Little Sleep Can Have Big Consequences

sleep, woman sleeping

Three reasons to prioritize sleep. 

Just like mental health, supportive relationships, or physical activity, sleep is one of the main pillars that makes up the foundation of health and well-being. During sleep, the body performs routine maintenance to support healthy brain function and physical health, according to the National Heart, Lung, and Blood Institute.

Physical health

Heart health: While asleep, the body is hard at work healing and repairing the heart and blood vessels. Ongoing sleep deficiency could lead to heart disease, diabetes, stroke, kidney disease, and high blood pressure.

  • Hunger and weight management: The body balances hormones during sleep that regulate hunger levels. When we don’t get enough sleep, the hormone that make you feel hungry (ghrelin) increases while the hormone that makes you feel full (leptin) decreases. Sleep deficiency is linked to greater risk of obesity.
  • Diabetes: Sleep determines how the body responds to insulin, the hormone released to control blood sugar levels. As a result, lack of sleep could lead to an increased risk of diabetes.
  • Growth and development: Deep sleep signals the body to release a hormone that helps children, teens, and adults develop and grow. This hormone also contributes to increased muscle mass and helps repair cells and tissue.

Mental, emotional, and behavioral health

Sleep helps the brain function properly and prepare for the day ahead. According to studies, a night of quality sleep improves one’s ability to learn and problem solve. Sleep also helps you pay attention, make decisions, and be creative. In addition, sleep helps prepare the brain to better control emotions and behavior as well as cope with change.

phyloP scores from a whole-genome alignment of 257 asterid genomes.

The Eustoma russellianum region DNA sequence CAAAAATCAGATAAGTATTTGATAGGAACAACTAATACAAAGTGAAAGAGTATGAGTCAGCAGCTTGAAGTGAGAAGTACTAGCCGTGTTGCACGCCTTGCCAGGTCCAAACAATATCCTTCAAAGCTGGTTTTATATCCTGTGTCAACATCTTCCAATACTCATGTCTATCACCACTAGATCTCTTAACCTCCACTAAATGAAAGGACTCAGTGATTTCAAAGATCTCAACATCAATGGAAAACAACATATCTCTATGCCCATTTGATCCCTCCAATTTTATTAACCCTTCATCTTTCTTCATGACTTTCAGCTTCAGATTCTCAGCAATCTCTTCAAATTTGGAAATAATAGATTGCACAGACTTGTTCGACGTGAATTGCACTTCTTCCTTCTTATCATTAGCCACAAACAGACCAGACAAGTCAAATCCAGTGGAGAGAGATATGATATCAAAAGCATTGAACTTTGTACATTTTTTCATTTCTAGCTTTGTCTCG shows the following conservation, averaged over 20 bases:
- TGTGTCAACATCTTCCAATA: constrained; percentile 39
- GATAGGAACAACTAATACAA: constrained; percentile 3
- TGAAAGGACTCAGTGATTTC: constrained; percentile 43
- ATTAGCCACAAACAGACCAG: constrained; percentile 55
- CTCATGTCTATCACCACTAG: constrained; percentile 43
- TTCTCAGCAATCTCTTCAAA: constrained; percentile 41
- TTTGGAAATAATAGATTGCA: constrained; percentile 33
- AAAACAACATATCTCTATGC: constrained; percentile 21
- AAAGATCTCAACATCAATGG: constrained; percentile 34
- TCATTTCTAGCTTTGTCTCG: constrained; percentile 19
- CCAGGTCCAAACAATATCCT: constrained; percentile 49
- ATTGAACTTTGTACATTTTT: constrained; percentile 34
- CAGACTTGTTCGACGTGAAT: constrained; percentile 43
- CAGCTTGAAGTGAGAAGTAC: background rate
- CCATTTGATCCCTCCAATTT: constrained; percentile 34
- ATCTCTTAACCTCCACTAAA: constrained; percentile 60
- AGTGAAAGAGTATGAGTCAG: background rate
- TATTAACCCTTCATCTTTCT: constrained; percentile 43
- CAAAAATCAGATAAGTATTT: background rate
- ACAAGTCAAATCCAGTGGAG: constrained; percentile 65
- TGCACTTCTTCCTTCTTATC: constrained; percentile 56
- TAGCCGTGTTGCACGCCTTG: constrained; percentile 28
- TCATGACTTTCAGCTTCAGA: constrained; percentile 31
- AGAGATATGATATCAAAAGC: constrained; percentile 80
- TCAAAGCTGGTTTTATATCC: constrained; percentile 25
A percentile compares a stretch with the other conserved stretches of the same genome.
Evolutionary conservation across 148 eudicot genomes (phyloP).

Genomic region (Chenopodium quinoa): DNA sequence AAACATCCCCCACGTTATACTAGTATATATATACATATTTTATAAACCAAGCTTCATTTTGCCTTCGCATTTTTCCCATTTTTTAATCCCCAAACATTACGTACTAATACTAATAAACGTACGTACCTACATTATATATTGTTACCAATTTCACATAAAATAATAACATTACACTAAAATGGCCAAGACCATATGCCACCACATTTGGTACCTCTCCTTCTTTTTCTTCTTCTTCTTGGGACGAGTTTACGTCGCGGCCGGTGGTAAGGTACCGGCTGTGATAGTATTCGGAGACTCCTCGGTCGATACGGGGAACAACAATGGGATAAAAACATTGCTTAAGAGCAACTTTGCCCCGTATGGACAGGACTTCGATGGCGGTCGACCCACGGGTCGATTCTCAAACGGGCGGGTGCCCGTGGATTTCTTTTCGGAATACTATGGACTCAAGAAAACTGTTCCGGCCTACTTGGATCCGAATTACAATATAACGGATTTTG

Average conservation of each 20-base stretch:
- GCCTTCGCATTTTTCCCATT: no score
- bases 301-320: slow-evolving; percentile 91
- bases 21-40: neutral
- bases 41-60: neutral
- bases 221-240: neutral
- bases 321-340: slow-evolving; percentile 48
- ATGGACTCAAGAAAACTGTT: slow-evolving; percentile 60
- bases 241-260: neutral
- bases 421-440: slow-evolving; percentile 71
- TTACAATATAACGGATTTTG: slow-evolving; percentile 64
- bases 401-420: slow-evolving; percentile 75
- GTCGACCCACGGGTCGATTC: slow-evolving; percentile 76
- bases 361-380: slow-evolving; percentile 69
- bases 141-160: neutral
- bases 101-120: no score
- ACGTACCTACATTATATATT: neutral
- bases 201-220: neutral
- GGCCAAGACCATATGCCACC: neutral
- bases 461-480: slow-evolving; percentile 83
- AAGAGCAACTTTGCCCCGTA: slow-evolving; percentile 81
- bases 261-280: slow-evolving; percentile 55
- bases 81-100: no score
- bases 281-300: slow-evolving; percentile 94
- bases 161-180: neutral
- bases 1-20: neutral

Energy and safety

  • Productivity: Getting quality sleep on a regular basis contributes to increased productivity.
  • Microsleep: Sleep deprivation is powerful and much more than simply feeling tired. When the body reaches a point of sleep deprivation, it will move into microsleep, regardless of the time or place. Microsleep are short bursts of sleep that last a few seconds. You may have experienced microsleep if:
    • You’re awakened by body jerks or your head falling forward
    • You find yourself yawning or blinking excessively
    • You aren’t aware of something that just happened
    • You have trouble processing information

Microsleep is especially dangerous while driving. Prioritizing quality sleep each night can reduce chances of microsleeping throughout the day.

Tips for a better night’s sleep

  • Set a bedtime and stick to it, even on the weekends.
  • Limit screen time 30 minutes to one hour before bedtime. Instead, do something relaxing that tells your body it’s time to wind down.
  • Make sure your bedroom is dark and the temperature is comfortable.
  • Do not consume caffeine, alcohol, or large meals two to three hours before bedtime.
  • Maintain a regular exercise schedule.

Lack of sleep can have tremendous negative impacts on one’s health, well-being, and safety. Do yourself a favor and prioritize quality sleep for optimal physical health, emotional well-being, energy, and safety.